Jordan makes Islamic State a counteroffer: Your bomber for our pilot

The Jordanian government agreed Wednesday to open negotiations with the Islamic State over a prisoner exchange that would swap an Iraqi woman convicted in a 2005 suicide-bombing plot for a Jordanian air force pilot the group has held since December.

Whether the exchange would include a Japanese journalist being held by the Islamic State wasn’t clear. A statement from the Jordanian Foreign Ministry didn’t mention the journalist, and the Jordanian offer was different from what the Islamic State had proposed a day earlier, leaving it unclear what exactly was on the table.

In an audio clip posted Tuesday, the Japanese journalist, Kenji Goto, had said the Islamic State was proposing to swap him for Sajida al Rishawi, an Iraqi who’s been in a Jordanian prison since her suicide belt failed to explode during a series of hotel bombings in Amman, Jordan’s capital.

Goto said that if Rishawi wasn’t released within 24 hours, the pilot, Moaz al Kasasbeh, would be killed and then Goto. There was no mention of releasing Kasasbeh.

“It’s me for her,” Goto said. “What seems to be so difficult to understand?”

On Wednesday, however, Jordan said it had engaged Arab tribes in Iraq with close ties to the Islamic State to arrange an exchange of Kasasbeh for Rishawi, leaving Goto unmentioned.

“Jordan confirms that it is completely prepared to release the prisoner Sajida al Rishawi if Moaz al Kasasbeh is released and his life is intact,” said the Foreign Ministry statement, which was broadcast on state television and confirmed by a government spokesman.

“The priority of Jordan from the start of the crisis was to insure the life of our son, the pilot Kasasbeh,” said the spokesman, Mohammed al Momani.

Jordan’s announcement represented the first time a government has indicated a willingness to negotiate with the Islamic State publicly over a prisoner exchange. Previous efforts by European nations to win the freedom of citizens held by the Islamic State have involved ransom payments in negotiations that were closely guarded secrets.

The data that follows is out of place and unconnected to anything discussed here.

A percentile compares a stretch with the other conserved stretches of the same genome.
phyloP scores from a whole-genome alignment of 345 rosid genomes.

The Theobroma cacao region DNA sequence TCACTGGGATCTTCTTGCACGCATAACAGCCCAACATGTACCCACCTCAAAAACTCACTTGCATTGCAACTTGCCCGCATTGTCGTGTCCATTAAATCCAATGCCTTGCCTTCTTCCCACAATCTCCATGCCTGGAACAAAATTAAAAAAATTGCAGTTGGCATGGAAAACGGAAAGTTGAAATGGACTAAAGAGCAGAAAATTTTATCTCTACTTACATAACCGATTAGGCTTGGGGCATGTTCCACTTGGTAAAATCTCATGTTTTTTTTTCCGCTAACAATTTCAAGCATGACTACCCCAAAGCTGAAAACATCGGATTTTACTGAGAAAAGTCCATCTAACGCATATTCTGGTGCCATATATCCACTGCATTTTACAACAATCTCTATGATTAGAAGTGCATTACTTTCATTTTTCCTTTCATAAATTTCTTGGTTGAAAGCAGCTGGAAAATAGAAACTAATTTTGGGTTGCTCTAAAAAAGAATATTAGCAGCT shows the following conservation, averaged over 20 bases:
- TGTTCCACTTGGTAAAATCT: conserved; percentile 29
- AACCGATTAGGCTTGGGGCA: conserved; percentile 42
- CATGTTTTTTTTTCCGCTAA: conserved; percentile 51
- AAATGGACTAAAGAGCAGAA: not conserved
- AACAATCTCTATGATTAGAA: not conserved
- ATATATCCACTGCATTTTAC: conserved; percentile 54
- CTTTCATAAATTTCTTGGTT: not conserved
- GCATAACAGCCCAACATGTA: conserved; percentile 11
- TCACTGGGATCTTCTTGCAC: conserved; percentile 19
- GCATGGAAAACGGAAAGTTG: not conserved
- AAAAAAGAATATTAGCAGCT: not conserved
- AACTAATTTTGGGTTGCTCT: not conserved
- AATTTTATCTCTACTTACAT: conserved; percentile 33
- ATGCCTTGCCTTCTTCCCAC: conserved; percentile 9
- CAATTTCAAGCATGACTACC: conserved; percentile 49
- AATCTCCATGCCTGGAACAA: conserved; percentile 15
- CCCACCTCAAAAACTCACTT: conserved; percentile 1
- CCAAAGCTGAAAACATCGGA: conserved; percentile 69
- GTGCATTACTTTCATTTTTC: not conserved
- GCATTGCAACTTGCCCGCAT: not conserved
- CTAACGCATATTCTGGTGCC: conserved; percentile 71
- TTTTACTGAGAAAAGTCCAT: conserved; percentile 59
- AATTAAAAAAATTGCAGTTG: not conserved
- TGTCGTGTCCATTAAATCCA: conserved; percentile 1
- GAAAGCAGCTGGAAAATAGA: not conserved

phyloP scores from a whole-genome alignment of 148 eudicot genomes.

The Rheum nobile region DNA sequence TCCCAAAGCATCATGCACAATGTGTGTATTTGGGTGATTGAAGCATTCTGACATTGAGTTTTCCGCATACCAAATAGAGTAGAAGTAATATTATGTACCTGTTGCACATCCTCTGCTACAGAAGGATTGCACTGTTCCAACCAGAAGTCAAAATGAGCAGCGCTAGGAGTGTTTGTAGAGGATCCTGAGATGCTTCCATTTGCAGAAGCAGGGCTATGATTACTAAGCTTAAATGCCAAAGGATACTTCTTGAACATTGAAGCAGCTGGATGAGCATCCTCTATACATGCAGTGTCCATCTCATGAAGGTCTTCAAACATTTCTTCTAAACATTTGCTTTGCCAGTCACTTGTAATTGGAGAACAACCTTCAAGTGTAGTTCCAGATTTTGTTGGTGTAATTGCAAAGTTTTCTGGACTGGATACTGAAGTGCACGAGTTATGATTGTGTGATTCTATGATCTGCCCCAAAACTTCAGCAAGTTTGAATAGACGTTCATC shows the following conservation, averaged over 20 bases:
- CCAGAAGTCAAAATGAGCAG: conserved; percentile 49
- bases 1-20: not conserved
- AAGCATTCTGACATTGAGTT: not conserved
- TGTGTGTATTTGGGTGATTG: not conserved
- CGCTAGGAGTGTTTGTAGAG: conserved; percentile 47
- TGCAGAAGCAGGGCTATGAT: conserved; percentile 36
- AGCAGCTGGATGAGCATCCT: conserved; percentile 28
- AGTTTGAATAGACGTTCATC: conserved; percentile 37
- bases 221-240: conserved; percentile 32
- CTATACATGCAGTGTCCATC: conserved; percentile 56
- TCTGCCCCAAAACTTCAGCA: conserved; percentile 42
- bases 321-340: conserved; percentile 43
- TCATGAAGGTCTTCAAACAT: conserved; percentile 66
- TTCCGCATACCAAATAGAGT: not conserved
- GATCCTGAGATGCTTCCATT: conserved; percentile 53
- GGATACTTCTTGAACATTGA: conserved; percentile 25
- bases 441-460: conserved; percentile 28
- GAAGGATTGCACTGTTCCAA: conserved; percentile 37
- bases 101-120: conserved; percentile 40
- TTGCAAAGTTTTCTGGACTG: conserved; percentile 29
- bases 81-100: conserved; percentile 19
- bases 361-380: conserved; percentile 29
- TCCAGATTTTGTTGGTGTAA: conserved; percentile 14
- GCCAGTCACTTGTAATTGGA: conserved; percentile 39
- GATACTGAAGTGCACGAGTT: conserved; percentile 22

Analysts of Islamic State behavior were reluctant to discuss the situation Wednesday on the record. One noted that the public back and forth was “uncharted territory” because of the unusual nature of the negotiation, with the Islamic State demanding one thing and being granted partial conditions with a major modification: Kasasbeh instead of Goto.

Kasasbeh also is the first Islamic State military prisoner who’s from the U.S.-led coalition that’s conducting airstrikes against the group in Syria and Iraq, which may alter his value in Islamic State eyes.

Jordan’s willingness to negotiate a swap came a day after Kasasbeh’s father, Yousef, made a strong public statement demanding the exchange of his son for Rishawi. The move shocked Jordan, which generally doesn’t allow open criticism and political pressure on the regime and King Abdullah.

“Who is Sajida to us?” the elder Kasasbeh said, according to news reports. “Sajida is a burden on us. Let them release her. I am asking for the release of Sajida and all the prisoners, and the return of Moaz to us. Keeping her in prison is a burden on us.”

Goto was kidnapped in October after he entered Islamic State territory in an apparent effort to obtain the release of his mentally ill friend, Haruna Yukawa, an adventurer who’d been captured in August. Last week, the group demanded a $200 million ransom for both men before announcing Saturday that Yukawa had been beheaded and Goto would be released only in exchange for Rishawi. The ransom demand had been dropped.

Kasasbeh’s plane crashed – the circumstances are still unclear – during a bombing run over Raqqa, the Syrian city that’s the Islamic State’s de facto capital.

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